Almost everyone knows at least one person who has served in the military. It has recently been uncovered that a lot of our heroes suffer from PTSD, depression and other serious, life-threatening, conditions. Because of this, a lot of our veterans commit suicide. Research has shown that about 22 veterans commit suicide daily. But in reality, the number might actually be more than that.
What Are The Risk Factors For Suicide?
Recent research has shown that female veterans have almost thrice the rate of suicides when compared with women who did not serve in the military. Compared with that statistic, young male veterans between the ages of 18 to 24 also have a high risk of committing suicide. Most veterans use firearms to commit suicide.
The National PTSD Center has revealed that some studies point to PTSD as a major precipitating factor of suicide which insinuates that traumatic memories can indicate suicide intentions. Most veterans are more likely to show coping mechanisms that can suppress these symptoms instead of seeking professional help.
Mental illness is not the only indicator of suicidal intentions, but almost 90% of all suicides can be linked to an undiagnosed emotional or mental issue. The outlook isn’t always better for those that seek professional help. A recent article on showed that only one-third of veterans make use of their medical benefits and in populated areas, the wait time can extend to months which is past the crucial stage for those that are struggling with mental illness.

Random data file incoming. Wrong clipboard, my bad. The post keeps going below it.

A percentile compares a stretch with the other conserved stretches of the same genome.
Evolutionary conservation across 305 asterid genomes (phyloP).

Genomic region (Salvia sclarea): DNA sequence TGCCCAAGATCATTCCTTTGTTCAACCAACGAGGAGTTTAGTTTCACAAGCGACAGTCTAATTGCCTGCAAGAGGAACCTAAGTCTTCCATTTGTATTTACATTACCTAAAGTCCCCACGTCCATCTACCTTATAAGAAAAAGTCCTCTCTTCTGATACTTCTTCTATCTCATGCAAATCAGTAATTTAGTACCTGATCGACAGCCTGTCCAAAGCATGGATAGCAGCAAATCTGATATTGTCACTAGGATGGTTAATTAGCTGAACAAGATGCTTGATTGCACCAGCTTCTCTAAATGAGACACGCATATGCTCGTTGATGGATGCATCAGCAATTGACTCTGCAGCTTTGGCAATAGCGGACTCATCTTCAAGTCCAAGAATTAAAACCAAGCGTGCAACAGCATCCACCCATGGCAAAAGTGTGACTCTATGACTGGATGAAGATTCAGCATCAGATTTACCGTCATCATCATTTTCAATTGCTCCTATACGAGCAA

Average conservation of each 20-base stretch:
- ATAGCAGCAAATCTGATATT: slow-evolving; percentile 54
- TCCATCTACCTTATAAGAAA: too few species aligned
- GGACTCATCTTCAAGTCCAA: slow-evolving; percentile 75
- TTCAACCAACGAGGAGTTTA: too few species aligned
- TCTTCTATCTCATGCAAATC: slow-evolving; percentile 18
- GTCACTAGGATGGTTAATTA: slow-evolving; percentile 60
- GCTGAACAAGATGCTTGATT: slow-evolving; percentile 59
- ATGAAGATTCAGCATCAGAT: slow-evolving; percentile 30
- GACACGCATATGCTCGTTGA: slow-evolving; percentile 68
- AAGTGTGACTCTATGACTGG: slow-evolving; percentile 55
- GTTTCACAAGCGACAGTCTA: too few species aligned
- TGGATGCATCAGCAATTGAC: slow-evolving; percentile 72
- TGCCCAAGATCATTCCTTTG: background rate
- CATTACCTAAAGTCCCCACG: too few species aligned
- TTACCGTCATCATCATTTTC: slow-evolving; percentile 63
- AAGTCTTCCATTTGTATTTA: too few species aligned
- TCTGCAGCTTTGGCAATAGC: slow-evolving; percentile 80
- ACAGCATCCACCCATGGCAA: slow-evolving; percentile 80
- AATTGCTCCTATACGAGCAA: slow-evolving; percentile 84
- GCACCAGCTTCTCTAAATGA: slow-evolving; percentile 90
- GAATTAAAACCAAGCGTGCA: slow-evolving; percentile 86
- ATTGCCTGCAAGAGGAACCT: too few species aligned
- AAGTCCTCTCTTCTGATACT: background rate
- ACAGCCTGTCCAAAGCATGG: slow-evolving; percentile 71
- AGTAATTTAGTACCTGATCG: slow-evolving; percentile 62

Factors like drug abuse and alcohol could also lead to suicide by promoting impaired judgment, impulsiveness, and unrestrained behaviors. Stress from situations like unemployment or trying to adapt to the lifestyle of a civilian are also factors that contribute to suicide. This can especially be exacerbated by periods of economic uncertainty, as death rates have been shown to increase during recessions and depressions.
Vets And Their Family Can Receive Help Now
It doesn’t matter whether you are a veteran or not, if you or your family member is feeling suicidal, the next step is to see a professional. There is a Veteran Crisis Hotline that is available 24/7 every day of the year. Call (800)-273-8255, then press 1. For veterans, you can reach the National Suicide Prevention Lifeline at 1-800-273-TALK (8255). If you are a veteran that is trying to obtain the services of the VA, these low cost or free options can help you out now. The most important lesson is never to be afraid to reach out for help.
If you or a loved one has dealt with suicide in the past and would like to get started with helping others going through similar situations, getting involved with Suicide Awareness Month is a great place to begin.
But if unfortunately, any family member decides to take his or her life, then expert and compassionate suicide cleanup is available. We strive to treat all families with the respect and dignity that they deserve. In periods of crisis, we provide suicide cleanup and will relieve you of this huge burden by giving you high-quality compassionate care. If you need our assistance, call us now at 1-844-255-2462. We are available 24/7 to cater to your requests.